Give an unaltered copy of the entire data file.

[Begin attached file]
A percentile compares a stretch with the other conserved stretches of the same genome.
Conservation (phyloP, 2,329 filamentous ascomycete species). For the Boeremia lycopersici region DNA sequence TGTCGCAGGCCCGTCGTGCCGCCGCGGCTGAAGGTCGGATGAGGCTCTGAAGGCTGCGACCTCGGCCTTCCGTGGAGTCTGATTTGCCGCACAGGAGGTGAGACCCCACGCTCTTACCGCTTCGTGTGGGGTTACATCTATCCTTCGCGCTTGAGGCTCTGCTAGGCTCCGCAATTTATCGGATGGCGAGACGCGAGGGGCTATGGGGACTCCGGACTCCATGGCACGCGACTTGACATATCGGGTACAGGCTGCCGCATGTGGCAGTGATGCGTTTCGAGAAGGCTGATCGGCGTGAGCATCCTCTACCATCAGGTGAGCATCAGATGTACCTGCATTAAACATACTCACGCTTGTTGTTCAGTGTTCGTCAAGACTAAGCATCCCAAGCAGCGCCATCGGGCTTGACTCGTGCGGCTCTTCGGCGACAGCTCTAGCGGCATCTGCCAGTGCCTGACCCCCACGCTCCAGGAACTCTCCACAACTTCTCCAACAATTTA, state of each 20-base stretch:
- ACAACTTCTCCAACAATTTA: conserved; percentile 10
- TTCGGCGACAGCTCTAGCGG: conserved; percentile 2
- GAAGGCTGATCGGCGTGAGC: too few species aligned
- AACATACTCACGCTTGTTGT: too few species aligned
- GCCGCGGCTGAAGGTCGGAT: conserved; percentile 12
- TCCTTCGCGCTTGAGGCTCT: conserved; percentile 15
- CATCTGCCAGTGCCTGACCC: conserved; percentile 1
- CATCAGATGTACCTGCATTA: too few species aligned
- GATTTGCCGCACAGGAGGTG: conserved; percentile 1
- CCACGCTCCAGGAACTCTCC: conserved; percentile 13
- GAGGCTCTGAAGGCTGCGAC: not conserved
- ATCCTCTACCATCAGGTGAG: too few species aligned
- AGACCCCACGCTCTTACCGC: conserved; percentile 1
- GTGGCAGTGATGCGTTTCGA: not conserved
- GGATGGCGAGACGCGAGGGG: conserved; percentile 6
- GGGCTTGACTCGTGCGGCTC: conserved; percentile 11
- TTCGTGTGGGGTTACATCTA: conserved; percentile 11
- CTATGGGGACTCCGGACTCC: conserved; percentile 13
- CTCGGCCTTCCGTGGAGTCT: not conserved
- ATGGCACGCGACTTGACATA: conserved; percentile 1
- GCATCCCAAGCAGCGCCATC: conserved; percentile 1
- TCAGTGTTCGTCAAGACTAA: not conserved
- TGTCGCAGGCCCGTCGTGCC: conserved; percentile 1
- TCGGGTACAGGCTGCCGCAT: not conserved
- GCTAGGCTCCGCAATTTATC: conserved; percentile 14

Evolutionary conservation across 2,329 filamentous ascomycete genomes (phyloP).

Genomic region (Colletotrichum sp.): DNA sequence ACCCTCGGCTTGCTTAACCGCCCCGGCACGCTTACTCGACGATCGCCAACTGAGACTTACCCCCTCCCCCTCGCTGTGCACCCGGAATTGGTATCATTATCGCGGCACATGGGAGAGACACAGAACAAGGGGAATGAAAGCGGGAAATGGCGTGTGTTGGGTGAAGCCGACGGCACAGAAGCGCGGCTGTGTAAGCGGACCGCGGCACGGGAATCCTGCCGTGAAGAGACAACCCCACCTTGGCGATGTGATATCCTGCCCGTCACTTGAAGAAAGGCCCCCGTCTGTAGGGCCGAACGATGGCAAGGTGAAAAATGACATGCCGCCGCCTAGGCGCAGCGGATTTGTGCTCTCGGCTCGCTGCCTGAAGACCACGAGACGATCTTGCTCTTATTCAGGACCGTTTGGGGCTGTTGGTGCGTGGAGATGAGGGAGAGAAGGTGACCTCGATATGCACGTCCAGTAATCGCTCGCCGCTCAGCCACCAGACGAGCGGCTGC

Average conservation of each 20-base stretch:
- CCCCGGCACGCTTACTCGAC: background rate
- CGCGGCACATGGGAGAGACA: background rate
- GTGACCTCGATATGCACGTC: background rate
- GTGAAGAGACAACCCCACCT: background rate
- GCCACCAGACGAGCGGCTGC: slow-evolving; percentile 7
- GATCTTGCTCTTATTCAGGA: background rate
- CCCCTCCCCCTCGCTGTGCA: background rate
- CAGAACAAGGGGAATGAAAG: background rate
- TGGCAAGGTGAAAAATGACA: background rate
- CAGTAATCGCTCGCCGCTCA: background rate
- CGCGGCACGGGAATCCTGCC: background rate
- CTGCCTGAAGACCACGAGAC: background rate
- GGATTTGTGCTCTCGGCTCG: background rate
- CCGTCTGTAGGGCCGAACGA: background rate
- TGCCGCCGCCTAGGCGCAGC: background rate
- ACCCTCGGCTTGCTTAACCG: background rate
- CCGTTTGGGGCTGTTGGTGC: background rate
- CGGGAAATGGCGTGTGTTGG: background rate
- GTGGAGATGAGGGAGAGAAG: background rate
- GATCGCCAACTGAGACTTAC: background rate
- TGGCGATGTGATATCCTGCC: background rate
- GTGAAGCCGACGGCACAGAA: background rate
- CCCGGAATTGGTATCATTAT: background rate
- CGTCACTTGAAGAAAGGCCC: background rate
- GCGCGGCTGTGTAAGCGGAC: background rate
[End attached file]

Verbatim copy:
A percentile compares a stretch with the other conserved stretches of the same genome.
Conservation (phyloP, 2,329 filamentous ascomycete species). For the Boeremia lycopersici region DNA sequence TGTCGCAGGCCCGTCGTGCCGCCGCGGCTGAAGGTCGGATGAGGCTCTGAAGGCTGCGACCTCGGCCTTCCGTGGAGTCTGATTTGCCGCACAGGAGGTGAGACCCCACGCTCTTACCGCTTCGTGTGGGGTTACATCTATCCTTCGCGCTTGAGGCTCTGCTAGGCTCCGCAATTTATCGGATGGCGAGACGCGAGGGGCTATGGGGACTCCGGACTCCATGGCACGCGACTTGACATATCGGGTACAGGCTGCCGCATGTGGCAGTGATGCGTTTCGAGAAGGCTGATCGGCGTGAGCATCCTCTACCATCAGGTGAGCATCAGATGTACCTGCATTAAACATACTCACGCTTGTTGTTCAGTGTTCGTCAAGACTAAGCATCCCAAGCAGCGCCATCGGGCTTGACTCGTGCGGCTCTTCGGCGACAGCTCTAGCGGCATCTGCCAGTGCCTGACCCCCACGCTCCAGGAACTCTCCACAACTTCTCCAACAATTTA, state of each 20-base stretch:
- ACAACTTCTCCAACAATTTA: conserved; percentile 10
- TTCGGCGACAGCTCTAGCGG: conserved; percentile 2
- GAAGGCTGATCGGCGTGAGC: too few species aligned
- AACATACTCACGCTTGTTGT: too few species aligned
- GCCGCGGCTGAAGGTCGGAT: conserved; percentile 12
- TCCTTCGCGCTTGAGGCTCT: conserved; percentile 15
- CATCTGCCAGTGCCTGACCC: conserved; percentile 1
- CATCAGATGTACCTGCATTA: too few species aligned
- GATTTGCCGCACAGGAGGTG: conserved; percentile 1
- CCACGCTCCAGGAACTCTCC: conserved; percentile 13
- GAGGCTCTGAAGGCTGCGAC: not conserved
- ATCCTCTACCATCAGGTGAG: too few species aligned
- AGACCCCACGCTCTTACCGC: conserved; percentile 1
- GTGGCAGTGATGCGTTTCGA: not conserved
- GGATGGCGAGACGCGAGGGG: conserved; percentile 6
- GGGCTTGACTCGTGCGGCTC: conserved; percentile 11
- TTCGTGTGGGGTTACATCTA: conserved; percentile 11
- CTATGGGGACTCCGGACTCC: conserved; percentile 13
- CTCGGCCTTCCGTGGAGTCT: not conserved
- ATGGCACGCGACTTGACATA: conserved; percentile 1
- GCATCCCAAGCAGCGCCATC: conserved; percentile 1
- TCAGTGTTCGTCAAGACTAA: not conserved
- TGTCGCAGGCCCGTCGTGCC: conserved; percentile 1
- TCGGGTACAGGCTGCCGCAT: not conserved
- GCTAGGCTCCGCAATTTATC: conserved; percentile 14

Evolutionary conservation across 2,329 filamentous ascomycete genomes (phyloP).

Genomic region (Colletotrichum sp.): DNA sequence ACCCTCGGCTTGCTTAACCGCCCCGGCACGCTTACTCGACGATCGCCAACTGAGACTTACCCCCTCCCCCTCGCTGTGCACCCGGAATTGGTATCATTATCGCGGCACATGGGAGAGACACAGAACAAGGGGAATGAAAGCGGGAAATGGCGTGTGTTGGGTGAAGCCGACGGCACAGAAGCGCGGCTGTGTAAGCGGACCGCGGCACGGGAATCCTGCCGTGAAGAGACAACCCCACCTTGGCGATGTGATATCCTGCCCGTCACTTGAAGAAAGGCCCCCGTCTGTAGGGCCGAACGATGGCAAGGTGAAAAATGACATGCCGCCGCCTAGGCGCAGCGGATTTGTGCTCTCGGCTCGCTGCCTGAAGACCACGAGACGATCTTGCTCTTATTCAGGACCGTTTGGGGCTGTTGGTGCGTGGAGATGAGGGAGAGAAGGTGACCTCGATATGCACGTCCAGTAATCGCTCGCCGCTCAGCCACCAGACGAGCGGCTGC

Average conservation of each 20-base stretch:
- CCCCGGCACGCTTACTCGAC: background rate
- CGCGGCACATGGGAGAGACA: background rate
- GTGACCTCGATATGCACGTC: background rate
- GTGAAGAGACAACCCCACCT: background rate
- GCCACCAGACGAGCGGCTGC: slow-evolving; percentile 7
- GATCTTGCTCTTATTCAGGA: background rate
- CCCCTCCCCCTCGCTGTGCA: background rate
- CAGAACAAGGGGAATGAAAG: background rate
- TGGCAAGGTGAAAAATGACA: background rate
- CAGTAATCGCTCGCCGCTCA: background rate
- CGCGGCACGGGAATCCTGCC: background rate
- CTGCCTGAAGACCACGAGAC: background rate
- GGATTTGTGCTCTCGGCTCG: background rate
- CCGTCTGTAGGGCCGAACGA: background rate
- TGCCGCCGCCTAGGCGCAGC: background rate
- ACCCTCGGCTTGCTTAACCG: background rate
- CCGTTTGGGGCTGTTGGTGC: background rate
- CGGGAAATGGCGTGTGTTGG: background rate
- GTGGAGATGAGGGAGAGAAG: background rate
- GATCGCCAACTGAGACTTAC: background rate
- TGGCGATGTGATATCCTGCC: background rate
- GTGAAGCCGACGGCACAGAA: background rate
- CCCGGAATTGGTATCATTAT: background rate
- CGTCACTTGAAGAAAGGCCC: background rate
- GCGCGGCTGTGTAAGCGGAC: background rate